Pressure. The game of football is about pressure. You pressure an opponent, they pressure you, and the clock pressures everyone. To win you must put pressure on an opponent and play well under pressure.
On Sunday the Patriots failed to put any significant pressure on Peyton Manning. For all the talk about Manning struggling in pressure situations, he never found himself in one. The defense rarely pressured him in the pocket, his receivers weren't pressured (especially once Aqib Talib left the game), and the Patriots offense didn't pressure him to put up points.
The Pats gave up 2 touchdowns and 4 field goals. That's not bad against the Broncos. That was the third fewest points they've scored this season. The Pats defense didn't allow a huge number of points but they allowed yardage and possession time. They allowed almost 0.3 miles of offense. And they couldn't make a big third down stop.
The offensive side of the ball was an even bigger letdown. Before Denver went to softer coverage in the 4th quarter, Brady threw only a handful of good passes. He overthrew Julian Edelman on what could have been a touchdown. He missed Austin Collie just before halftime on what would have been a huge gain. What happens in this game if these two plays are made?
The plays were there. The Patriots didn't make them. In the 2nd quarter on 3rd and 9, Manning threw a duck into double coverage. And if Kyle Arrington had turned around to play the ball he probably would have intercepted it. At the very least he would have broken the play up and ended the drive. Instead it was caught by Welker for a first down. The Broncos went on to score a touchdown on that drive.
While the Patriots failed to make big plays, the Broncos succeeded. On the same drive that Arrington could have had an interception, Knowshon Moreno gained 28 yards on a 3rd and 10 draw. The Broncos sacked Brady on a pivotal 3rd and 8 play the next drive, and later in the game on a 4th and 2 attempt. Last week I wrote about the timing of big plays the Patriots made against the Colts. This week the Broncos had excellent timing against the Pats.
Tom Brady had an awful game. Maybe he has an injured hand. Maybe he has the flu. Maybe he just had a bad day. Whatever the cause, the effect was a hole dug too deeply to get out of. The defense could have done better, maybe gotten off the field on a few 3rd downs, but I think the blame for this loss lies mostly with the offense. Three points in three quarters? The Pats only scored when Denver's defense eased up.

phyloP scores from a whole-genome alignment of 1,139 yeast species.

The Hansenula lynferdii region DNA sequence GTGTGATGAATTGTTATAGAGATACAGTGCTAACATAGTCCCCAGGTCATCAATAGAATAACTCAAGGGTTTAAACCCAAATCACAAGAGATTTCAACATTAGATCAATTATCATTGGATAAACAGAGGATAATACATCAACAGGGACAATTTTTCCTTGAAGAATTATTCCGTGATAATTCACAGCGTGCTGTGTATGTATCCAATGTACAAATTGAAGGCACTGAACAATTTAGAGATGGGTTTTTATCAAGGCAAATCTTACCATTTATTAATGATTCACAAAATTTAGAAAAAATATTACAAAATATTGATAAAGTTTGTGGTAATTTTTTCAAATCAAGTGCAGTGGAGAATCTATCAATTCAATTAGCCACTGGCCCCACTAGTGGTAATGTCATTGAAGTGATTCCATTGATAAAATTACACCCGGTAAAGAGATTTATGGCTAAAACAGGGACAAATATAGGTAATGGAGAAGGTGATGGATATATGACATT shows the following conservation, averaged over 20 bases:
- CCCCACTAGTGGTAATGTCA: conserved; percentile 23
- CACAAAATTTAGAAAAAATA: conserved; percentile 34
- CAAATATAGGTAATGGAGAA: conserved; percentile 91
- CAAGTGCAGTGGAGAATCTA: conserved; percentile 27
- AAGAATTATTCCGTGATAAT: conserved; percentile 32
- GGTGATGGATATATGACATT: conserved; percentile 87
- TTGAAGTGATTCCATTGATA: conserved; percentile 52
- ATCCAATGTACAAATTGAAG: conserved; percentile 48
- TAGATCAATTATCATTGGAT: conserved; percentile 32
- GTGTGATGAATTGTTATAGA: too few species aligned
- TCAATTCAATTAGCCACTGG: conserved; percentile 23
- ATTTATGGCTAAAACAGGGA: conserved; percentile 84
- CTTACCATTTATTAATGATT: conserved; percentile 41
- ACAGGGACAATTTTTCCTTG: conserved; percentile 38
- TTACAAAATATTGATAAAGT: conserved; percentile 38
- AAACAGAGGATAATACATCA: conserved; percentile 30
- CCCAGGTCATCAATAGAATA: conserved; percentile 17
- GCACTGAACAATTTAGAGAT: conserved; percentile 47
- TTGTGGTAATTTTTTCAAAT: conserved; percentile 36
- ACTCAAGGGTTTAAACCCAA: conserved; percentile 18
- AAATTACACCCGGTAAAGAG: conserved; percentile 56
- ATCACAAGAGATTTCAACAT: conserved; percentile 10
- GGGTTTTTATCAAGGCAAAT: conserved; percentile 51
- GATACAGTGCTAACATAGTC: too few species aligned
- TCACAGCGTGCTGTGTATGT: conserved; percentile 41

To be fair to Brady he didn't have much to work with. With a struggling running game the offense looked shabby, like the Patriots had picked people from the stands to play. Shane Vereen was the second most targeted receiver. Danny Amendola did nothing, and had a big fat drop. You're targeting Matthew Slater and Matthew Mulligan. And when receivers did beat coverage, Brady either missed them or he was sacked.
It was an anticlimactic end to what was an exciting season. I'm not as miserable as most fans are. I enjoyed the ride, not knowing where or when it would end. I didn't set my expectations high for this team. I didn't set any expectations. I had hopes and I had doubts. The Patriots did better than my most pessimistic doubts and didn't do as well as my highest hopes.
The one thing I'm disappointed in is that the Patriots didn't go out with their best fight. They went out with a fizzle, not a bang. I think there were some missed opportunities early in this game. I think the defense could have been a bit more disguised. I would have liked to see some sellout blitzes. You couldn't take out all 4 of Manning's weapons, so focus on attacking Manning. Take a risk. What's the worse that can happen? You get burnt for a touchdown, but at least the drive is short.
The off-season should be interesting. So will next season, Pats fans, so cheer up.
AP Photo/Joe Mahoney